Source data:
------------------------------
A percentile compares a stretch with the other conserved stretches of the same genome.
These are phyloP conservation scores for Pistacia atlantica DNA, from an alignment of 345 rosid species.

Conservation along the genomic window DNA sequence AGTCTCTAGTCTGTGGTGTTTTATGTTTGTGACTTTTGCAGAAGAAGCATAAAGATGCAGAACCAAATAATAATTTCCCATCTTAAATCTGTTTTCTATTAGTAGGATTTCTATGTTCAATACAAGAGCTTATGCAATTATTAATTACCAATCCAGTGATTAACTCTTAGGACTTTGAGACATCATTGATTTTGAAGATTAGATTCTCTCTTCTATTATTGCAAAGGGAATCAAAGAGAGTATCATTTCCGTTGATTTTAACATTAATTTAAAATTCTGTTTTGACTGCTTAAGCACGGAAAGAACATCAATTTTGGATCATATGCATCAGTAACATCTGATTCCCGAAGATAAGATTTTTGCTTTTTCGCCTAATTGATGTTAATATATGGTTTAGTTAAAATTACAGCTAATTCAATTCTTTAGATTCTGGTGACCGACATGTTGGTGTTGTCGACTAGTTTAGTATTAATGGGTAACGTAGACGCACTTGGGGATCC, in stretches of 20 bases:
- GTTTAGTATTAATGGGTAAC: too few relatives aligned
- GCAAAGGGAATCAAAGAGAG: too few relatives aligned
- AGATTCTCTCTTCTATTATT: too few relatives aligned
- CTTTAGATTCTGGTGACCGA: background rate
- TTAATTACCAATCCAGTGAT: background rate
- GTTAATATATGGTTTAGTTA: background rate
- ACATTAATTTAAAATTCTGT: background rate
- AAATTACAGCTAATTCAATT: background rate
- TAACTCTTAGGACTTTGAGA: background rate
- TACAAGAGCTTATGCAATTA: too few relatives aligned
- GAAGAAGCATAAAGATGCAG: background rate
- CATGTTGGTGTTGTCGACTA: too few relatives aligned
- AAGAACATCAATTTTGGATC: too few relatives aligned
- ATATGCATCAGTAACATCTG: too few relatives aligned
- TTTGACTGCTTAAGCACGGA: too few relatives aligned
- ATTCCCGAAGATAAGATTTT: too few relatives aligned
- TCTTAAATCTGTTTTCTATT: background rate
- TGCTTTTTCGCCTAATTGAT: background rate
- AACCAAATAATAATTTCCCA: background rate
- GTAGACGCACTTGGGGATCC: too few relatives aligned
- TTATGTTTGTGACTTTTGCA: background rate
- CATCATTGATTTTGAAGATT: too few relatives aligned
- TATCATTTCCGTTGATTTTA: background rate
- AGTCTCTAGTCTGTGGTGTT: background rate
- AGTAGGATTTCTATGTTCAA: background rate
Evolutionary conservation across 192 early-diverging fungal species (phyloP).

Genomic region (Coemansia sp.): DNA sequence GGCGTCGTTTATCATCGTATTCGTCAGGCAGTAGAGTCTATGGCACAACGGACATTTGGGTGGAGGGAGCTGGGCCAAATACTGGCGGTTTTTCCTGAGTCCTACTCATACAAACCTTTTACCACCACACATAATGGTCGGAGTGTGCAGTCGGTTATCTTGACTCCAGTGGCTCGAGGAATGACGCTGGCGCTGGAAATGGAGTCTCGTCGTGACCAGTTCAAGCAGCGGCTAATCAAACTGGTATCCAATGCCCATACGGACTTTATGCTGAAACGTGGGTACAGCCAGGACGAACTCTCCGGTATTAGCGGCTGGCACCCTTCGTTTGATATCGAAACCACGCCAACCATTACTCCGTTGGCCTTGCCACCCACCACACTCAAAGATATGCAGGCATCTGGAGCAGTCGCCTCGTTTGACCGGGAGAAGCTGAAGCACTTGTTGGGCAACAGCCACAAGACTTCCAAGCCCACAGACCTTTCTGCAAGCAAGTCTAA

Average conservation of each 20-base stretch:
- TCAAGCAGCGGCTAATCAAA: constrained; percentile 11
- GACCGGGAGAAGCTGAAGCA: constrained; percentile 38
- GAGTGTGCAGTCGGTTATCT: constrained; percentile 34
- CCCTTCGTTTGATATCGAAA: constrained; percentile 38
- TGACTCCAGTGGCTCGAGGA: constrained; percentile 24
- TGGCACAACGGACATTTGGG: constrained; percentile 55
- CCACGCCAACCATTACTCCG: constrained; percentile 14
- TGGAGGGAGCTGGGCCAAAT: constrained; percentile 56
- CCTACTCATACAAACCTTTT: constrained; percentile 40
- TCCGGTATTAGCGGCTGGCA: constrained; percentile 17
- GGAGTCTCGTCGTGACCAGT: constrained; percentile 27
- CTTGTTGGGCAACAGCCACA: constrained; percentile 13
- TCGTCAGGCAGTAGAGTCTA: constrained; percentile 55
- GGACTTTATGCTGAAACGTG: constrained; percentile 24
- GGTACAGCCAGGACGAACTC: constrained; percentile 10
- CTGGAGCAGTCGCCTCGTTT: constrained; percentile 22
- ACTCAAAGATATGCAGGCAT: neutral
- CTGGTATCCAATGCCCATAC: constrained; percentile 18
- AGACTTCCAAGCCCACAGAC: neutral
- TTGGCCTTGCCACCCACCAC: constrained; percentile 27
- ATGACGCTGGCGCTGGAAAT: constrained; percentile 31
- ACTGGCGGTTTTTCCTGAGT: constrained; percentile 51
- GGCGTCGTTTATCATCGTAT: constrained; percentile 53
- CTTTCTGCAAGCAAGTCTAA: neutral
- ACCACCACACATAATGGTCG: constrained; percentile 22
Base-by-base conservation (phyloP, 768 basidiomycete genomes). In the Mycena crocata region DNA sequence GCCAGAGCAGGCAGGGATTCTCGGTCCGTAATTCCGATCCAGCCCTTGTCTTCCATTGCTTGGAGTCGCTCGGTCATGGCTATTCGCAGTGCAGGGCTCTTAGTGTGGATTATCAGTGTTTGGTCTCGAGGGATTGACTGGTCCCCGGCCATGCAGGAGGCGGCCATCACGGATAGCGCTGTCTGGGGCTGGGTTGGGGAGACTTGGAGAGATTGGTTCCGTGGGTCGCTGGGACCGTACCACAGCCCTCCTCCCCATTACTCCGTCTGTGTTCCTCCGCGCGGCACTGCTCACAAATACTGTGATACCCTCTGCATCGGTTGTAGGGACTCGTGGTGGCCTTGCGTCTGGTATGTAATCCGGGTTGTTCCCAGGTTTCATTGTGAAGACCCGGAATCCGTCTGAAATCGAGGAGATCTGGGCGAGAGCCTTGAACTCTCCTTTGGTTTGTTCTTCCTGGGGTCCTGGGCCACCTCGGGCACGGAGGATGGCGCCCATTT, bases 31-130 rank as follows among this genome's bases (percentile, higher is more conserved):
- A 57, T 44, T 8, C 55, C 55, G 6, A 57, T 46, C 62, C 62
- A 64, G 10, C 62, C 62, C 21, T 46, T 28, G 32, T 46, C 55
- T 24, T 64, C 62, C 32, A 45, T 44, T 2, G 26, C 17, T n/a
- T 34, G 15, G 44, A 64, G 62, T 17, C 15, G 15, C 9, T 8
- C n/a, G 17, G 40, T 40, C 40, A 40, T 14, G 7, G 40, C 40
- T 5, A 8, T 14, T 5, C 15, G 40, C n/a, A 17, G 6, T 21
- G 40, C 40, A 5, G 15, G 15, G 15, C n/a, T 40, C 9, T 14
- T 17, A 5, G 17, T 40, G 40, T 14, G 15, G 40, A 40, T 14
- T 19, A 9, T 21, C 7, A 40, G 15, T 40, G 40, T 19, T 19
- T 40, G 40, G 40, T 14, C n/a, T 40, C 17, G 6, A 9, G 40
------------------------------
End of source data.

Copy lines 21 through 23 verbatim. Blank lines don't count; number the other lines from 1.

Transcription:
- TGCTTTTTCGCCTAATTGAT: background rate
- AACCAAATAATAATTTCCCA: background rate
- GTAGACGCACTTGGGGATCC: too few relatives aligned